Instant Adventures are another option on the Activities menu that you will want to know about. These are great for leveling and will automatically set the character level to match. You must be at least level ten for this option to be available. There are three types of instant adventures that will scale from 1 to 20 players: Instant, Intrepid and Featured.
Press ‘G’ and you can search for a guild. Most created by players will request you send a message to get an invite. There is a generic one for both factions that is open to anyone, but most people do not join these. If you know the guild you are looking for you can type in their name and it should come up on the list. You can do a far broader search to find one to join if you don’t want to remain solo in the game and did not come to the game due to friends. Of course, there is nothing like talking to people and finding a group to play with as you meet people that help with rifts and other things in the game.
When playing a new character these will pop up all the time as you play. It appears as a question mark in a golden circle in the center above your action bar. Clicking on this will open a window with the information it wants to share. You can also find the tips in the Help Tip Encyclopedia, which can be chosen from the menu that opens by clicking on the ‘?’ icon on the bottom left of the screen. You can also search for issues, get unstuck, supply feedback and find a GM with this menu.
An example of one that came up for me early on was that not all quests send you back to an NPC to gain your reward and work a lot like a rift for the reward claiming. You have to click on the bag in the icon just below the minimap. Due to the rifts and some quests like this, definitely get used to noticing what is below your minimap and above your quest list. It can be moved with the edit layout I explained near the beginning if you know of a better place for this to show up, though the default spot has always worked for me.
Soul Binding and Porticulum
Porticulum are the gates that let you move faster across the world. You can bind your soul to any of these based on what you want to do. One of the good places to bind your soul is your home city for quick travel back there. Each porticulum has a person managing it and you have to talk to them in order to bind your soul. This is another thing you will learn about through questing when you come upon the first one outside the little tutorial area where you start.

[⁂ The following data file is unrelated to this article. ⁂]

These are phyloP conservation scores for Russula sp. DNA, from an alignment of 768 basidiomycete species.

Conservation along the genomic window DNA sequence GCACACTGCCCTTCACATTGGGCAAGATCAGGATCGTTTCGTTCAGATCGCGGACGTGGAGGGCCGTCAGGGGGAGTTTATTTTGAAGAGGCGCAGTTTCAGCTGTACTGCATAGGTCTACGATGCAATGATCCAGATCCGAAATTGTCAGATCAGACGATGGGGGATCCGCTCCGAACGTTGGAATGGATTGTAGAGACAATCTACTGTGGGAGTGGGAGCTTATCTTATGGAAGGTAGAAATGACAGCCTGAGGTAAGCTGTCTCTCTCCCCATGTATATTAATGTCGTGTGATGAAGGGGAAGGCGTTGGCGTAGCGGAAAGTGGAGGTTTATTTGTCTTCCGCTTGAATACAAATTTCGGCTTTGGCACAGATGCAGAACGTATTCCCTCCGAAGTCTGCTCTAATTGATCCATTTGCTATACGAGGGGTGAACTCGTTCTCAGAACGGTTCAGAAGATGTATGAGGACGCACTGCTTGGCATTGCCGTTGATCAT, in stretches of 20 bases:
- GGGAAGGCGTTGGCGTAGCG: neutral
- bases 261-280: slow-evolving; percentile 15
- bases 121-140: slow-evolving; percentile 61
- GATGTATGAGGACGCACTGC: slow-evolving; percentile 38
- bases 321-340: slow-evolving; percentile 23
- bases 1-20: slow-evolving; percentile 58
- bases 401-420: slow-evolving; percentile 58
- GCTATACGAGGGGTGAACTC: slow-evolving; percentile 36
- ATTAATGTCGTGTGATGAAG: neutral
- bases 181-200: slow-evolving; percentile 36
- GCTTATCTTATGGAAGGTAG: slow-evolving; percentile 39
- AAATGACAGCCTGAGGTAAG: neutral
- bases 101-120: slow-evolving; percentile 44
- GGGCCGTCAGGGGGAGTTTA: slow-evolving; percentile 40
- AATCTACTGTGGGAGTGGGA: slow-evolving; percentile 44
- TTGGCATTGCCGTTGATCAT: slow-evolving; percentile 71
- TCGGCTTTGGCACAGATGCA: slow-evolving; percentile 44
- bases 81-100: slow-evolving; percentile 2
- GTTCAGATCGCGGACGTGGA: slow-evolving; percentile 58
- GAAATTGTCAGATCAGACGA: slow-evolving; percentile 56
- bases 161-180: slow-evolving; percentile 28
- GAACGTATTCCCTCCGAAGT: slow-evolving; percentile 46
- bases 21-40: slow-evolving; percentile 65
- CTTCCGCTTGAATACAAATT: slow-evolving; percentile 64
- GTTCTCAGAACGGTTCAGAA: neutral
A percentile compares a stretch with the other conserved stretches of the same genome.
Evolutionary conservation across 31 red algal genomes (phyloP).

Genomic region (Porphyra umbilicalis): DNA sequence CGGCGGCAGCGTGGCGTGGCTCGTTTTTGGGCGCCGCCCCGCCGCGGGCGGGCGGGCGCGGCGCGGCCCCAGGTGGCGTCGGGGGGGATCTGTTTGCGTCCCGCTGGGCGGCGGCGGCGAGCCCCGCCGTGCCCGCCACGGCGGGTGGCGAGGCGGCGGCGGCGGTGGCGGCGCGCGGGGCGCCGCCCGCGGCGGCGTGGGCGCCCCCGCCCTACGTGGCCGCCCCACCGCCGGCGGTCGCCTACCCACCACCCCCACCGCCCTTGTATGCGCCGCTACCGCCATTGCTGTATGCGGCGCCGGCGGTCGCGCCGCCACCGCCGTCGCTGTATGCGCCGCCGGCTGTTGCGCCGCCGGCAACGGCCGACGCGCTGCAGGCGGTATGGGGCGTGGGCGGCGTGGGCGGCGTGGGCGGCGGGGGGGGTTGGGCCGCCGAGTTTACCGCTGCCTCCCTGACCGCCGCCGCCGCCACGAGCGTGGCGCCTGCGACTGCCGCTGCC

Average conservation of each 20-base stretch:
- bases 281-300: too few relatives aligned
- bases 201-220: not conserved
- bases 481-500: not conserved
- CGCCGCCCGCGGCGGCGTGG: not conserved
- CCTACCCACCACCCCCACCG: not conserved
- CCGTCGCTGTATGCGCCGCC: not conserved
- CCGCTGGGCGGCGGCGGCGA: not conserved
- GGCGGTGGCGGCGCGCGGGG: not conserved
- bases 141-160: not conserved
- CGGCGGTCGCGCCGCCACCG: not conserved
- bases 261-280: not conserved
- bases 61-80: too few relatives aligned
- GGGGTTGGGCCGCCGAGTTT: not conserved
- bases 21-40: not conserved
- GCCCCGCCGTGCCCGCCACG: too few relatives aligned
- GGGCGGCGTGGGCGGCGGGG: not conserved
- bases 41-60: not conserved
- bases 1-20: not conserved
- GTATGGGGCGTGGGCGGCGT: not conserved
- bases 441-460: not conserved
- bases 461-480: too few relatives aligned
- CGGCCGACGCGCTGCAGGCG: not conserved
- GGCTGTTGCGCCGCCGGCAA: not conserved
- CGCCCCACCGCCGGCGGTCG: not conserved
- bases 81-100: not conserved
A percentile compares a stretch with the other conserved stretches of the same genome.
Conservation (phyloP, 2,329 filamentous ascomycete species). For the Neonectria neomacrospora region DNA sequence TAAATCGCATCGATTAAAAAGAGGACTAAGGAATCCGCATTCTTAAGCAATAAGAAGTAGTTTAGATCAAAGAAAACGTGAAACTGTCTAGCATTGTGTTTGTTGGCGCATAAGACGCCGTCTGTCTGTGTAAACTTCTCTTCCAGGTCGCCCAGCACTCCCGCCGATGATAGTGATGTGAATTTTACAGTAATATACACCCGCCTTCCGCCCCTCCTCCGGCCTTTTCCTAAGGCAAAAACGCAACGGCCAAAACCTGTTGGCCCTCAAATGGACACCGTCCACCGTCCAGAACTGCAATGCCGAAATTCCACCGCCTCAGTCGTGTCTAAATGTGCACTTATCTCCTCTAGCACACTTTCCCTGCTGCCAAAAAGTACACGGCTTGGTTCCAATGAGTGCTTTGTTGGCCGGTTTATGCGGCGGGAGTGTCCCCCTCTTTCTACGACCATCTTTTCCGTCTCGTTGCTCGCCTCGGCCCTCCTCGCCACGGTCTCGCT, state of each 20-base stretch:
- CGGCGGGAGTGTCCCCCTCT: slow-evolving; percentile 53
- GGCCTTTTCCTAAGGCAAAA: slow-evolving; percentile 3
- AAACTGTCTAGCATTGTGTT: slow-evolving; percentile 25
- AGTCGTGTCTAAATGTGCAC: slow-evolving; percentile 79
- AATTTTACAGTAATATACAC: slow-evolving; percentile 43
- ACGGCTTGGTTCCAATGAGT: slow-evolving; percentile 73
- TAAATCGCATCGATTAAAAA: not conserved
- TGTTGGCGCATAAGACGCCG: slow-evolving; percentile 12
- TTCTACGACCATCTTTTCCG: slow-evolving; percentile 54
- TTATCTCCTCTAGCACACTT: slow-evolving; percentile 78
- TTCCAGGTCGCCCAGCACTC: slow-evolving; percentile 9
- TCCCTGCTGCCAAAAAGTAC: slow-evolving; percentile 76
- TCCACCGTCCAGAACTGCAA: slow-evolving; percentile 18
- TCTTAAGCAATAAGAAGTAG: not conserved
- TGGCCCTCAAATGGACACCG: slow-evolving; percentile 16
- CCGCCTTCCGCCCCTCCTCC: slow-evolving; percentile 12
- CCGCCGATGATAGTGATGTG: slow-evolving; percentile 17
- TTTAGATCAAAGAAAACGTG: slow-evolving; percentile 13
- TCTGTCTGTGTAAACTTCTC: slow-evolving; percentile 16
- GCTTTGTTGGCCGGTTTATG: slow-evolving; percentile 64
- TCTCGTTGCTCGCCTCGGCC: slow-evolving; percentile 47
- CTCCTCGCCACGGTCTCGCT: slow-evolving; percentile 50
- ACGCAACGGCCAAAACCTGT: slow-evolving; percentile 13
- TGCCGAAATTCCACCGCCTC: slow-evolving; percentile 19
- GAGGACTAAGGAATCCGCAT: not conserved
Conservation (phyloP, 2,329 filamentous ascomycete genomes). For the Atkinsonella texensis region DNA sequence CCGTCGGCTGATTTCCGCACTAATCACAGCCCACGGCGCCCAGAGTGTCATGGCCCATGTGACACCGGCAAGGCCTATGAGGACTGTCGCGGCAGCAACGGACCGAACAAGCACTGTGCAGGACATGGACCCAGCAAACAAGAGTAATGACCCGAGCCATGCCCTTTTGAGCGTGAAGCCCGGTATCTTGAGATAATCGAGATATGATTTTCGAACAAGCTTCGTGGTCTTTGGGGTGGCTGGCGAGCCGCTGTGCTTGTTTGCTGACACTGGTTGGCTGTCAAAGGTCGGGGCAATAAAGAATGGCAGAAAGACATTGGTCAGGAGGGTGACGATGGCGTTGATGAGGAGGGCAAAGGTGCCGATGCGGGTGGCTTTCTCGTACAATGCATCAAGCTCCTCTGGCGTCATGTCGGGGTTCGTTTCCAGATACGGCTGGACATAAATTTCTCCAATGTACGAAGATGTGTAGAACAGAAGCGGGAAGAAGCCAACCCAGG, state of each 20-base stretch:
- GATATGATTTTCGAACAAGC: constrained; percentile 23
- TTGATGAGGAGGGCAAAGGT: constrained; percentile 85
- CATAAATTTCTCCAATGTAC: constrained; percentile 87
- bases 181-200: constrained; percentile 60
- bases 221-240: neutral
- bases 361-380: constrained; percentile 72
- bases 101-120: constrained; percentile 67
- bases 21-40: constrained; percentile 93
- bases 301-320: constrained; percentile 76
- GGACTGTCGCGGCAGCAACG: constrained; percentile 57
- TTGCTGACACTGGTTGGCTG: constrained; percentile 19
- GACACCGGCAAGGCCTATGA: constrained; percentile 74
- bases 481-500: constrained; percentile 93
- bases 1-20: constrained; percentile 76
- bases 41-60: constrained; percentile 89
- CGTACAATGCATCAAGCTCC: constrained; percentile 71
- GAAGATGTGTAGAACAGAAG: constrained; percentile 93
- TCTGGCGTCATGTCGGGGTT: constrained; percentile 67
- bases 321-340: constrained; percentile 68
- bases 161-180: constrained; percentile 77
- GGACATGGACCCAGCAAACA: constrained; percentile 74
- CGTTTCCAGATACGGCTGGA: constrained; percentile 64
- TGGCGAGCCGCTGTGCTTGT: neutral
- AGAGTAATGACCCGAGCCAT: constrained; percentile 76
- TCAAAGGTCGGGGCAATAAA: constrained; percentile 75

To travel to another location, you must have already been there in your exploration of the world. Right click on the Porticulum Master and then left click on the Mathosia section of the map in the window. A map will appear with all the known porticulum your character knows pinpointed with a bright green diamond in a black circle. Hovering you mouse over the diamonds will tell you how much it costs to travel there. Left clicking on a diamond will automatically pay the fee and transport you to the chosen location.
This took a lot more to sum up than I anticipated and I know I did not touch on everything. However, I hope some of the information helped you further understand the game and will lead you to dig deeper. I truly hope you enjoy the game. I know I have in the little time I’ve been back, and most of that was to figure out this guide.
About the Author
Althea joined Gaiscioch back in October of 2009 and has been here ever since with only a few month hiatus between Warhammer and Rift. As soon as she knew they were in Rift, she jumped ship to Faeblight and has followed them onward through every chapter since with a few side games thrown in for spice.
She has been an avid player of RPG style games since 1980 when she first played Dungeons and Dragons. Since then she has created her own tabletop gaming world used with various rule sets as D&D progressed. Once she could get online she played MUDs. Her MMO days started with Everquest and have moved through over a dozen games with some lasting only a month's time in her life and others going for years. She has tested several games from the perspective of a disabled gamer with hand issues due to her multiple sclerosis.
When not writing about or playing games, she can be found writing novels, reading and doing various art projects. She also writes items based on her faith and is working on publishing a novel. She also does editing for a gaming developer.